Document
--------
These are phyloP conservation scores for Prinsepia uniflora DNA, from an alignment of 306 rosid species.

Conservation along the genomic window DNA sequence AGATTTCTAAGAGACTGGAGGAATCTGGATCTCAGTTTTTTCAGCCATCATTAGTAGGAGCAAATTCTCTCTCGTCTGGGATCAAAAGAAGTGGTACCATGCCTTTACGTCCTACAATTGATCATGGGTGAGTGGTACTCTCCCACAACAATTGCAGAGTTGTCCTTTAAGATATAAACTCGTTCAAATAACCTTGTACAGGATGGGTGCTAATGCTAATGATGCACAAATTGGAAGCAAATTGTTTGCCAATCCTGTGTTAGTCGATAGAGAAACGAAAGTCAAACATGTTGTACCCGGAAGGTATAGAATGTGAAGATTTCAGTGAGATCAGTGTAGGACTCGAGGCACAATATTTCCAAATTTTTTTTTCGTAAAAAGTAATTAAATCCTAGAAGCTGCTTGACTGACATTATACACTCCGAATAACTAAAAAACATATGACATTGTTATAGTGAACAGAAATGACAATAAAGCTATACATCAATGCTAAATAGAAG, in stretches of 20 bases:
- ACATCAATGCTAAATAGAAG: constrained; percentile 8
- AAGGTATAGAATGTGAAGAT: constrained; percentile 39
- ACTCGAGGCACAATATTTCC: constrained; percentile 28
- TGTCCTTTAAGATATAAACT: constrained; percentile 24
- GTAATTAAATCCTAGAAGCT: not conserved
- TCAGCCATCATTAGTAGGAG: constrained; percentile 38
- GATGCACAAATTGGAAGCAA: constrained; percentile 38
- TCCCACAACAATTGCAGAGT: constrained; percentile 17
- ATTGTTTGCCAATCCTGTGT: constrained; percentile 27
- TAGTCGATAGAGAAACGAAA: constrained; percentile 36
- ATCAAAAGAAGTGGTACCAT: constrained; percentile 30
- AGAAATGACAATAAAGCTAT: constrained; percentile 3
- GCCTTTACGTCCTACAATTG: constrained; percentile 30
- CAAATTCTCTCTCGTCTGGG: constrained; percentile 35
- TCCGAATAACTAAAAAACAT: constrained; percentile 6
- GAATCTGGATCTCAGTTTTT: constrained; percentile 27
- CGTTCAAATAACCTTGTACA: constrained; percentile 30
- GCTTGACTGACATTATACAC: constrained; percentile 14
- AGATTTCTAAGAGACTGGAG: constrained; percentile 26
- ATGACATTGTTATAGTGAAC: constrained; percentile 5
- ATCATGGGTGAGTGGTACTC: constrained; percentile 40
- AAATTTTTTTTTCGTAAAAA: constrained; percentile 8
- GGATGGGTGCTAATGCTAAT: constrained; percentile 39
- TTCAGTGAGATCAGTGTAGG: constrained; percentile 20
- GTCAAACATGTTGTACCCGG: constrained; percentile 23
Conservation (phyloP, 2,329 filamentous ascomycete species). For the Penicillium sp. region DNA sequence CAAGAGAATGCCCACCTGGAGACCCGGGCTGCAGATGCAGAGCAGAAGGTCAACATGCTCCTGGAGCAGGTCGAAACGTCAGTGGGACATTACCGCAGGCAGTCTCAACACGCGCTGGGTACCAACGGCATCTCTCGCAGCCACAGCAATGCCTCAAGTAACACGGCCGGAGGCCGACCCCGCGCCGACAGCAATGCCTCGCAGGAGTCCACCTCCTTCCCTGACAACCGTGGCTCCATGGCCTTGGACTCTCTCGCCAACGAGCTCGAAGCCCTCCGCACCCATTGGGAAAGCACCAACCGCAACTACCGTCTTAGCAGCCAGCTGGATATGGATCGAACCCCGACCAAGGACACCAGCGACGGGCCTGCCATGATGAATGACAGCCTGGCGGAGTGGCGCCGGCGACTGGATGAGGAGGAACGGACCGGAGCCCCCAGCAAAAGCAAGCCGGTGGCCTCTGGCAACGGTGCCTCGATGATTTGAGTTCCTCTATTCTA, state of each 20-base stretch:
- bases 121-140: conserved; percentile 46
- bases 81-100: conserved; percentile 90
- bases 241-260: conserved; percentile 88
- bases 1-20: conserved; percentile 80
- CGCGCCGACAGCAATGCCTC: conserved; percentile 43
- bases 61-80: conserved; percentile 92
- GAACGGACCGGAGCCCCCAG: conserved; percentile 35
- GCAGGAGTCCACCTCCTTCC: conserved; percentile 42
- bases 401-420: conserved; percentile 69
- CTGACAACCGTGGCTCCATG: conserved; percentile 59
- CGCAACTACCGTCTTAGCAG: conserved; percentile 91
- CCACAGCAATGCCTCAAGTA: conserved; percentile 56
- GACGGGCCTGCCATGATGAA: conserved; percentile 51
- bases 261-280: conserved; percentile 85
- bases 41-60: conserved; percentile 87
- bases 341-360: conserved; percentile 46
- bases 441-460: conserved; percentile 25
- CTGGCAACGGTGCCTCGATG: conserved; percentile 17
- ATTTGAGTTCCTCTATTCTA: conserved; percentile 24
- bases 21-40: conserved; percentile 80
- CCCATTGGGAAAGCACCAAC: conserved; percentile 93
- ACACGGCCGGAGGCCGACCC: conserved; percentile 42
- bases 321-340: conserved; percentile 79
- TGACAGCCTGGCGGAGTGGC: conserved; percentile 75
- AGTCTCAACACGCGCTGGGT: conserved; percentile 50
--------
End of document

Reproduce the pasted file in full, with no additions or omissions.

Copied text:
These are phyloP conservation scores for Prinsepia uniflora DNA, from an alignment of 306 rosid species.

Conservation along the genomic window DNA sequence AGATTTCTAAGAGACTGGAGGAATCTGGATCTCAGTTTTTTCAGCCATCATTAGTAGGAGCAAATTCTCTCTCGTCTGGGATCAAAAGAAGTGGTACCATGCCTTTACGTCCTACAATTGATCATGGGTGAGTGGTACTCTCCCACAACAATTGCAGAGTTGTCCTTTAAGATATAAACTCGTTCAAATAACCTTGTACAGGATGGGTGCTAATGCTAATGATGCACAAATTGGAAGCAAATTGTTTGCCAATCCTGTGTTAGTCGATAGAGAAACGAAAGTCAAACATGTTGTACCCGGAAGGTATAGAATGTGAAGATTTCAGTGAGATCAGTGTAGGACTCGAGGCACAATATTTCCAAATTTTTTTTTCGTAAAAAGTAATTAAATCCTAGAAGCTGCTTGACTGACATTATACACTCCGAATAACTAAAAAACATATGACATTGTTATAGTGAACAGAAATGACAATAAAGCTATACATCAATGCTAAATAGAAG, in stretches of 20 bases:
- ACATCAATGCTAAATAGAAG: constrained; percentile 8
- AAGGTATAGAATGTGAAGAT: constrained; percentile 39
- ACTCGAGGCACAATATTTCC: constrained; percentile 28
- TGTCCTTTAAGATATAAACT: constrained; percentile 24
- GTAATTAAATCCTAGAAGCT: not conserved
- TCAGCCATCATTAGTAGGAG: constrained; percentile 38
- GATGCACAAATTGGAAGCAA: constrained; percentile 38
- TCCCACAACAATTGCAGAGT: constrained; percentile 17
- ATTGTTTGCCAATCCTGTGT: constrained; percentile 27
- TAGTCGATAGAGAAACGAAA: constrained; percentile 36
- ATCAAAAGAAGTGGTACCAT: constrained; percentile 30
- AGAAATGACAATAAAGCTAT: constrained; percentile 3
- GCCTTTACGTCCTACAATTG: constrained; percentile 30
- CAAATTCTCTCTCGTCTGGG: constrained; percentile 35
- TCCGAATAACTAAAAAACAT: constrained; percentile 6
- GAATCTGGATCTCAGTTTTT: constrained; percentile 27
- CGTTCAAATAACCTTGTACA: constrained; percentile 30
- GCTTGACTGACATTATACAC: constrained; percentile 14
- AGATTTCTAAGAGACTGGAG: constrained; percentile 26
- ATGACATTGTTATAGTGAAC: constrained; percentile 5
- ATCATGGGTGAGTGGTACTC: constrained; percentile 40
- AAATTTTTTTTTCGTAAAAA: constrained; percentile 8
- GGATGGGTGCTAATGCTAAT: constrained; percentile 39
- TTCAGTGAGATCAGTGTAGG: constrained; percentile 20
- GTCAAACATGTTGTACCCGG: constrained; percentile 23
Conservation (phyloP, 2,329 filamentous ascomycete species). For the Penicillium sp. region DNA sequence CAAGAGAATGCCCACCTGGAGACCCGGGCTGCAGATGCAGAGCAGAAGGTCAACATGCTCCTGGAGCAGGTCGAAACGTCAGTGGGACATTACCGCAGGCAGTCTCAACACGCGCTGGGTACCAACGGCATCTCTCGCAGCCACAGCAATGCCTCAAGTAACACGGCCGGAGGCCGACCCCGCGCCGACAGCAATGCCTCGCAGGAGTCCACCTCCTTCCCTGACAACCGTGGCTCCATGGCCTTGGACTCTCTCGCCAACGAGCTCGAAGCCCTCCGCACCCATTGGGAAAGCACCAACCGCAACTACCGTCTTAGCAGCCAGCTGGATATGGATCGAACCCCGACCAAGGACACCAGCGACGGGCCTGCCATGATGAATGACAGCCTGGCGGAGTGGCGCCGGCGACTGGATGAGGAGGAACGGACCGGAGCCCCCAGCAAAAGCAAGCCGGTGGCCTCTGGCAACGGTGCCTCGATGATTTGAGTTCCTCTATTCTA, state of each 20-base stretch:
- bases 121-140: conserved; percentile 46
- bases 81-100: conserved; percentile 90
- bases 241-260: conserved; percentile 88
- bases 1-20: conserved; percentile 80
- CGCGCCGACAGCAATGCCTC: conserved; percentile 43
- bases 61-80: conserved; percentile 92
- GAACGGACCGGAGCCCCCAG: conserved; percentile 35
- GCAGGAGTCCACCTCCTTCC: conserved; percentile 42
- bases 401-420: conserved; percentile 69
- CTGACAACCGTGGCTCCATG: conserved; percentile 59
- CGCAACTACCGTCTTAGCAG: conserved; percentile 91
- CCACAGCAATGCCTCAAGTA: conserved; percentile 56
- GACGGGCCTGCCATGATGAA: conserved; percentile 51
- bases 261-280: conserved; percentile 85
- bases 41-60: conserved; percentile 87
- bases 341-360: conserved; percentile 46
- bases 441-460: conserved; percentile 25
- CTGGCAACGGTGCCTCGATG: conserved; percentile 17
- ATTTGAGTTCCTCTATTCTA: conserved; percentile 24
- bases 21-40: conserved; percentile 80
- CCCATTGGGAAAGCACCAAC: conserved; percentile 93
- ACACGGCCGGAGGCCGACCC: conserved; percentile 42
- bases 321-340: conserved; percentile 79
- TGACAGCCTGGCGGAGTGGC: conserved; percentile 75
- AGTCTCAACACGCGCTGGGT: conserved; percentile 50